A new study of the diets of pregnant woman has found one-fifth were obese and that those who smoked during pregnancy had "serious dietary inadequacies" that could exacerbate the ill-effects of cigarettes.
The study, written by five academics from University College Dublin, Trinity College Dublin and Dublin Institute of Technology, looked at a sample of 502 women, with detailed dietary and supplement information available for 398 women.
They were recruited for the study during their first prenatal visit over a two-year period at one of the country's maternity hospitals and according to the researchers: "The study sample was similar to the hospital population".
Of those who were currently smoking, they tended to be younger and were twice as likely to experience relative income poverty than non-smokers.
The women who smoke also had lower levels of dietary folate, a lower fibre intake and were less likely to take pre-pregnancy folic acid.
However, the study also found that both smokers and non-smokers had a low percentage of women meeting the World Health Organisation recommended level of dietary folate.
Comparing former smokers with those who had never smoked, those who had kicked the habit had superior intakes of micronutrients including iron and zinc and also had higher intakes of protein, sodium and chloride.
According to the study: "Based on self-reporting at the first prenatal visit, we found that women who continued to smoke during pregnancy were more likely to have deficiencies of both dietary micronutrients and macronutrients than women who did not smoke.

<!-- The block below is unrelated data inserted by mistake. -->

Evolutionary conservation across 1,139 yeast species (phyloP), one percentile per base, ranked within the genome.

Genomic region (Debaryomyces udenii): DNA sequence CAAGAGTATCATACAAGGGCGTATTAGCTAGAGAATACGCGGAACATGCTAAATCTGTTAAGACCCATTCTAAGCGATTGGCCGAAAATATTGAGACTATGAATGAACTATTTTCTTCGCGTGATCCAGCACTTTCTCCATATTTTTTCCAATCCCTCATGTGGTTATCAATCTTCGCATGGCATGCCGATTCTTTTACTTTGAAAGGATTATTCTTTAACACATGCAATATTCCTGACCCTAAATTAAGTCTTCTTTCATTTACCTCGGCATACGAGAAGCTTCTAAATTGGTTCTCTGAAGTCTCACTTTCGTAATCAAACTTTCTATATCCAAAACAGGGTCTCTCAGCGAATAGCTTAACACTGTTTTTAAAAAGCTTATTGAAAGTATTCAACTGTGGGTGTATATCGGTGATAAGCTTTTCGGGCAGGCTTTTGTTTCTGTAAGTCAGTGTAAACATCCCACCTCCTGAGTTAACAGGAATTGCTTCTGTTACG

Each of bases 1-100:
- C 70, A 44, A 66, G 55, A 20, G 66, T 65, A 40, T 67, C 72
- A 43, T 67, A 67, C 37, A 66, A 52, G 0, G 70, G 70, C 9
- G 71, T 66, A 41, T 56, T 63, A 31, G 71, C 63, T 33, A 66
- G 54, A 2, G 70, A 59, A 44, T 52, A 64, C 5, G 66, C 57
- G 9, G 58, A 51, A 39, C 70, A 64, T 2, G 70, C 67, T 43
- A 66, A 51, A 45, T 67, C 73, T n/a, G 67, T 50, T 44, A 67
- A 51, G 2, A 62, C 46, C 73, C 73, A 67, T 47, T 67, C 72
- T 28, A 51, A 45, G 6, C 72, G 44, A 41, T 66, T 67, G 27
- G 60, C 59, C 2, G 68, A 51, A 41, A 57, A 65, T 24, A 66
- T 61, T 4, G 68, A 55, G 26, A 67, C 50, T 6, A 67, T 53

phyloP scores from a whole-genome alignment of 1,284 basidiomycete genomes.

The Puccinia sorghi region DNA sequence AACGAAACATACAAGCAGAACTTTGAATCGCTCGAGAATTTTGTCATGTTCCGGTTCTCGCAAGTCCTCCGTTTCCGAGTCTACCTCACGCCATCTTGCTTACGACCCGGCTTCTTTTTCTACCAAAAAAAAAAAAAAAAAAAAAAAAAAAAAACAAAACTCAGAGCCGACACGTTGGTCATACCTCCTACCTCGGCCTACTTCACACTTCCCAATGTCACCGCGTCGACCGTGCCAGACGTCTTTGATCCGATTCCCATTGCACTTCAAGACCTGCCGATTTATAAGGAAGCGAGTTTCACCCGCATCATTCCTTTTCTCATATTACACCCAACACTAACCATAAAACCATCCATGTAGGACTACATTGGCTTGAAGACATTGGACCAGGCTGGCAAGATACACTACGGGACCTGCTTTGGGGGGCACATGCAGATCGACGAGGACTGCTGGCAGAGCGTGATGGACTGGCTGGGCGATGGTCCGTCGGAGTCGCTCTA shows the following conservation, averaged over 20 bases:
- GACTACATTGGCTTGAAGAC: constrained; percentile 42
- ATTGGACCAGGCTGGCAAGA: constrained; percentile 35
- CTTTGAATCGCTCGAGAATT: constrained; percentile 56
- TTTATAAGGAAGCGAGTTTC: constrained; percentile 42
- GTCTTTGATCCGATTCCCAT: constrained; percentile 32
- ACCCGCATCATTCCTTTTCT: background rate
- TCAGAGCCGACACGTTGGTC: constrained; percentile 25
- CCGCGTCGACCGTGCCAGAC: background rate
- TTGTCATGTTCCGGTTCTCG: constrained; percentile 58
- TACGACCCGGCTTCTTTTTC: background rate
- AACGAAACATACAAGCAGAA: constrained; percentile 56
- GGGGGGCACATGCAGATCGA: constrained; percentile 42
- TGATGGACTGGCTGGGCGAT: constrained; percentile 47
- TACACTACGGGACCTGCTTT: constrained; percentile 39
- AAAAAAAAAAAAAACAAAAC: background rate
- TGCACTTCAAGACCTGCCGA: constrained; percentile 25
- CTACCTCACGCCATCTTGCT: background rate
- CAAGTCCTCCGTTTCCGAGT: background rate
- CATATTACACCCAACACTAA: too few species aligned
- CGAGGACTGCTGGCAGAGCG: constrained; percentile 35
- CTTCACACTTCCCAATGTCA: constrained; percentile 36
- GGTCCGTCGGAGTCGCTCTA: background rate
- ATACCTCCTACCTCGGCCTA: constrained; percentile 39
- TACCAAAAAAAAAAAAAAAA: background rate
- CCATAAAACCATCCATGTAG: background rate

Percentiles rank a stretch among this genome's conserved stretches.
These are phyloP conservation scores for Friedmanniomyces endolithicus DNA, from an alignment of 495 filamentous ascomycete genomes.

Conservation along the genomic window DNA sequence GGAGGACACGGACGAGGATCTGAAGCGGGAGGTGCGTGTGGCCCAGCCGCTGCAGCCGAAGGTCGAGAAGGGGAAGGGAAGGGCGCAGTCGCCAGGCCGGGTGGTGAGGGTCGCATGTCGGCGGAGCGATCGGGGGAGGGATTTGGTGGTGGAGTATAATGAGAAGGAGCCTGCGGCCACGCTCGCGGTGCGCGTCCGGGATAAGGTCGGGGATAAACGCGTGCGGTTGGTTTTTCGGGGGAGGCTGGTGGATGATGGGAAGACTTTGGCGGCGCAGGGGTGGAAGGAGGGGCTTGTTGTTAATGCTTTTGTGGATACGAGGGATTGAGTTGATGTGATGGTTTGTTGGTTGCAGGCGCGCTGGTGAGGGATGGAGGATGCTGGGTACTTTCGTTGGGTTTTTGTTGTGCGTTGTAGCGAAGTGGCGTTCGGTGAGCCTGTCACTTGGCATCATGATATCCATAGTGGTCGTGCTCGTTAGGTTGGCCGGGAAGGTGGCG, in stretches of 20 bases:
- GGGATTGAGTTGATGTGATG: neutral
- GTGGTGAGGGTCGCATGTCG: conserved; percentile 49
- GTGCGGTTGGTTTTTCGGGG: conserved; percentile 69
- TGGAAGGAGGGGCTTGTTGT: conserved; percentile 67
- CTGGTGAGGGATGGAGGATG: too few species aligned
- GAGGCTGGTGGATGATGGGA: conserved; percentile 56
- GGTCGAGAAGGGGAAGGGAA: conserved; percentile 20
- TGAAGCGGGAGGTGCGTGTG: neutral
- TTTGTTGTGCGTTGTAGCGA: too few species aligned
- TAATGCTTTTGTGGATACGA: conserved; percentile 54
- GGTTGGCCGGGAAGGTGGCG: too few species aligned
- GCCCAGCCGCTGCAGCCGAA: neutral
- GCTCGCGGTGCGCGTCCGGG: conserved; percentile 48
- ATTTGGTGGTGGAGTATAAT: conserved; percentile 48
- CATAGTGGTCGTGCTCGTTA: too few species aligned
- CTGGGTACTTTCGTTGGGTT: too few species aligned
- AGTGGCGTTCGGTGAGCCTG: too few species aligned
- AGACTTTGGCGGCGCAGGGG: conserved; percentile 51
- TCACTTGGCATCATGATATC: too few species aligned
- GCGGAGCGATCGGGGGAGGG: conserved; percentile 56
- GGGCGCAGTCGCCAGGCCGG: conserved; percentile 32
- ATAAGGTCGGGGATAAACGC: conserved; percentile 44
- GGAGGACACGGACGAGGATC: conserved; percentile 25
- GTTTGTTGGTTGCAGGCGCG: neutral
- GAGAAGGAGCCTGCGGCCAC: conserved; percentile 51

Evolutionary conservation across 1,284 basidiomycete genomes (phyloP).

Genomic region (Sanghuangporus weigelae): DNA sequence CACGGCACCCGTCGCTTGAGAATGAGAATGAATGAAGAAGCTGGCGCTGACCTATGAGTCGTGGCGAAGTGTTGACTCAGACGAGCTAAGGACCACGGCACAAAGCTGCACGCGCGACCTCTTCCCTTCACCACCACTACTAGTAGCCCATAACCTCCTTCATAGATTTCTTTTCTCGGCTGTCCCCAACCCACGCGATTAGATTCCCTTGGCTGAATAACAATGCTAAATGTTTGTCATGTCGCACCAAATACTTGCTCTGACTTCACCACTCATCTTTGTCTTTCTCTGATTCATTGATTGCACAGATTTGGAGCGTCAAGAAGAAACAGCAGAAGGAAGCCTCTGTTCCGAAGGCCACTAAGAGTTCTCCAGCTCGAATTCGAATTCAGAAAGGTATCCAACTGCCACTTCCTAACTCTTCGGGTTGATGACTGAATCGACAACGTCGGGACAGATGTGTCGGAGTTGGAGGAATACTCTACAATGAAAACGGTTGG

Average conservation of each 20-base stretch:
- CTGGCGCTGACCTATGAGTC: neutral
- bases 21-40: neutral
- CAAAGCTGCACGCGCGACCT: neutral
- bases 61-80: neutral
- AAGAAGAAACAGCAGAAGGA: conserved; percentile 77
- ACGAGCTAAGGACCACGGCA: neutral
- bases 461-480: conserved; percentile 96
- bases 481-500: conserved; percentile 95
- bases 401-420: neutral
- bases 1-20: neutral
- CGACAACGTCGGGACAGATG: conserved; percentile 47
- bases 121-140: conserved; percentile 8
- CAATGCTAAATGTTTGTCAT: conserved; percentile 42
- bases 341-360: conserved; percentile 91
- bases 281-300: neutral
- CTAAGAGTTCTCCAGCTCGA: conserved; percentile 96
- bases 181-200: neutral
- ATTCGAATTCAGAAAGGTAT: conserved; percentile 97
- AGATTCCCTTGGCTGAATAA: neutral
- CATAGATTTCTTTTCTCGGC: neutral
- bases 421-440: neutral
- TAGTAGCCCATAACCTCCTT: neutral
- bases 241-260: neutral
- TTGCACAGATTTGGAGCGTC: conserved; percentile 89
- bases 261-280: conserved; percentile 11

Interestingly, women who had stopped smoking had dietary intakes which compared favourably with women who never smoked.
It said that the reasons for the different dietary intakes between smokers and non-smokers are "generally unexplained" and may be linked to taste perception.
Numerous studies have highlighted how smoking in pregnancy is strongly associated with adverse clinical outcomes for both women and their babies, with research elsewhere also linking an increase in smoking with reducing levels of healthy food and vitamins.
The study concluded: "Our findings that pregnant women who continue to smoke have dietary inadequacies strengthens the public health case for screening women for smoking in early pregnancy and for offering support for smoking cessation.
"The dietary intakes of former smokers suggest that dietary intakes improve after smoking cessation."